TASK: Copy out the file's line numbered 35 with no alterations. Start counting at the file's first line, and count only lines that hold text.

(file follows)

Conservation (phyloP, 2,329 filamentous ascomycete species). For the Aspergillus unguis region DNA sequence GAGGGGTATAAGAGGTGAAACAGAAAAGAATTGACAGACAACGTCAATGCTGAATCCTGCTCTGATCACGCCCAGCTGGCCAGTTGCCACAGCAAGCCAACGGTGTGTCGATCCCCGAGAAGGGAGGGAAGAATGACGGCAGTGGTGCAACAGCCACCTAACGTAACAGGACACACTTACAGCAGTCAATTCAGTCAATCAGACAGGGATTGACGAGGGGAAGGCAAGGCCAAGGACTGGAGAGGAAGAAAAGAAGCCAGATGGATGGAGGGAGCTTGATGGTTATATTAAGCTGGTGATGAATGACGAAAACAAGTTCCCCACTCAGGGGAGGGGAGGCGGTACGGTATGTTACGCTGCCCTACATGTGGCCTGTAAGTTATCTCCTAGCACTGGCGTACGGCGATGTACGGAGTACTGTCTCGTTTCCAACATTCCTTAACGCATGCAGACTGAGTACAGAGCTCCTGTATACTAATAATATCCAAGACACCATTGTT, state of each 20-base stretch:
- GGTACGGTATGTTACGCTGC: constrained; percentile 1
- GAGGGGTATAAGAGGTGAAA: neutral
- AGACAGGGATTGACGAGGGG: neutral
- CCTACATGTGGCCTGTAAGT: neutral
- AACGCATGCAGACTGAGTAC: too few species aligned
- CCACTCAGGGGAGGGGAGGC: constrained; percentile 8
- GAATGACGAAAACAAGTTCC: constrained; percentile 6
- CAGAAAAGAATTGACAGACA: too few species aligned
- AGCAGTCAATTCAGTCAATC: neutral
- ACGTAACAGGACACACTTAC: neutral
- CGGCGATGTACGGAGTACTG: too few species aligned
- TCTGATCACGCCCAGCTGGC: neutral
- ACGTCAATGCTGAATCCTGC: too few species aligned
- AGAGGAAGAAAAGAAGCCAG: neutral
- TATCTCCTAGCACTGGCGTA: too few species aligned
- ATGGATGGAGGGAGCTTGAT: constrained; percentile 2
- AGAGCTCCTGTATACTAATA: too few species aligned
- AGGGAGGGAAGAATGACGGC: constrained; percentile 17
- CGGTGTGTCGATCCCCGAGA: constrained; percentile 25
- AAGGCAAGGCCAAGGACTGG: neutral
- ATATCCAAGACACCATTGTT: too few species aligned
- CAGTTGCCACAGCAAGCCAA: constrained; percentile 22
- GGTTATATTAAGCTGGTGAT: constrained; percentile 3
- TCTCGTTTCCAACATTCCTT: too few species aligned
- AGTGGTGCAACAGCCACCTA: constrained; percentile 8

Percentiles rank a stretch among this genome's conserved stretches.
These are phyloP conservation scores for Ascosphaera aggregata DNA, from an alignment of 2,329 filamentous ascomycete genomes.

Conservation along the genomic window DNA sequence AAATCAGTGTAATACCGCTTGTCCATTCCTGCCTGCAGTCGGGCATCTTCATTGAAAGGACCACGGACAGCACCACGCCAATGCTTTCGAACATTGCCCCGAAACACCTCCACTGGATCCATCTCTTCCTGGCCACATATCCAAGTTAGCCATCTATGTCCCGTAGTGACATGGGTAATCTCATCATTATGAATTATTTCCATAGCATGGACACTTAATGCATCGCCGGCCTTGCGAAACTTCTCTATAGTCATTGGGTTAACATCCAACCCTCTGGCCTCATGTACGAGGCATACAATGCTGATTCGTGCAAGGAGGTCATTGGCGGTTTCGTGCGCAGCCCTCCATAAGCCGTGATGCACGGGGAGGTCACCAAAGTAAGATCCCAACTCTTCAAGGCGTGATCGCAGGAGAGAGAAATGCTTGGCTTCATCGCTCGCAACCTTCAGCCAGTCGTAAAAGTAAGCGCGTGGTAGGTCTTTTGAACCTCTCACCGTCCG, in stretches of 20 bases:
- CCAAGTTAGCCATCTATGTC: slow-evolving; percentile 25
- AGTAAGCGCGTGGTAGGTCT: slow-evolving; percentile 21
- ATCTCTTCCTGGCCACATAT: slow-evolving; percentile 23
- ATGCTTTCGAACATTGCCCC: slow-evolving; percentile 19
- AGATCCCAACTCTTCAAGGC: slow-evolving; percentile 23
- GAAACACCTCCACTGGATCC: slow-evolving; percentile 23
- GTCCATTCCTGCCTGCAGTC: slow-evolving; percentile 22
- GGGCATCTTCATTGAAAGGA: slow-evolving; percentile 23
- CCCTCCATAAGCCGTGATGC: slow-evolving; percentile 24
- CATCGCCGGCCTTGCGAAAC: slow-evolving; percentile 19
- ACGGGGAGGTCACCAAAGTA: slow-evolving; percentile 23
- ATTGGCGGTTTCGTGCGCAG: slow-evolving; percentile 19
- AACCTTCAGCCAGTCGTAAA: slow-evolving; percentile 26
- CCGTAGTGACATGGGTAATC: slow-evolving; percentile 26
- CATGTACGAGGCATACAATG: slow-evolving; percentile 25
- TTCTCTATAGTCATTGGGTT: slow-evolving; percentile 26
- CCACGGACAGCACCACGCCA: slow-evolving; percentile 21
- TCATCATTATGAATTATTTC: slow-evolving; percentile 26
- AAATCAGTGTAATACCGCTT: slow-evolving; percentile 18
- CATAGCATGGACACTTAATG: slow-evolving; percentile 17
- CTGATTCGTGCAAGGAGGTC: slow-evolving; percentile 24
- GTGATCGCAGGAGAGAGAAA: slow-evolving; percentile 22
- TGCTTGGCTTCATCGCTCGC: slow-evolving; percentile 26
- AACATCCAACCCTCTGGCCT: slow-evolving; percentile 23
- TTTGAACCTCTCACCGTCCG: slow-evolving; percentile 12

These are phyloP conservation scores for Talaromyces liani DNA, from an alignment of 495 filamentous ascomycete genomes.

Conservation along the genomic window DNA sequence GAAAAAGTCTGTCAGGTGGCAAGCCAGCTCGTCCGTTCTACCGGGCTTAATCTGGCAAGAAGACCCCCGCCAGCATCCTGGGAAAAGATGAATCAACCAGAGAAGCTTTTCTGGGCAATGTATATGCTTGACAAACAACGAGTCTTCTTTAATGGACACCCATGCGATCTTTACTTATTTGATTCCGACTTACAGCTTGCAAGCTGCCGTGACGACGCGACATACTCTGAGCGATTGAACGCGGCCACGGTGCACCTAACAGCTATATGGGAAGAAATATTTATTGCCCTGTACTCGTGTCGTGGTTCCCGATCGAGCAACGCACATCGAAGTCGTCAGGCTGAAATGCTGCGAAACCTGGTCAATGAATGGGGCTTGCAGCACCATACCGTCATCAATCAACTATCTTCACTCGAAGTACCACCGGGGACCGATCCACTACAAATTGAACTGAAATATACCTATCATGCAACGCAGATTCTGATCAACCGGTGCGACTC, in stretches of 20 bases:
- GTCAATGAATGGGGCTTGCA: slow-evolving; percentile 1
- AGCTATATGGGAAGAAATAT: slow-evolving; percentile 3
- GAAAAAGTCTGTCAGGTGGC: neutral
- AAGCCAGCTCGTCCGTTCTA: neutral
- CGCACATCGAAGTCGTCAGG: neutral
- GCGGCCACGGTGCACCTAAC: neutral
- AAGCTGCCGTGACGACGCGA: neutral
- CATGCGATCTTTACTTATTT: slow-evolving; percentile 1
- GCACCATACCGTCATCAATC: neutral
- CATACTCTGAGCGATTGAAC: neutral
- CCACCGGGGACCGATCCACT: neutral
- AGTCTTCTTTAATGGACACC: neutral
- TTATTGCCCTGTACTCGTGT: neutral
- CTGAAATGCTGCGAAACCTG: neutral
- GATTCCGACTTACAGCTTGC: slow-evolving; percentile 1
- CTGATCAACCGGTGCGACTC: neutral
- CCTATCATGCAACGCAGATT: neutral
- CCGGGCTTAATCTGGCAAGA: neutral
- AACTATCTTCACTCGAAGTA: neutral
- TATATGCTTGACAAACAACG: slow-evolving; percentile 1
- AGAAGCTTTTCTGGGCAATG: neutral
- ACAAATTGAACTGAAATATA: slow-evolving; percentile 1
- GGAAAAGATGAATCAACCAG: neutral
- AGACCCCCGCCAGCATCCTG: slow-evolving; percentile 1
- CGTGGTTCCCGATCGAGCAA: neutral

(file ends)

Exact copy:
- GAAACACCTCCACTGGATCC: slow-evolving; percentile 23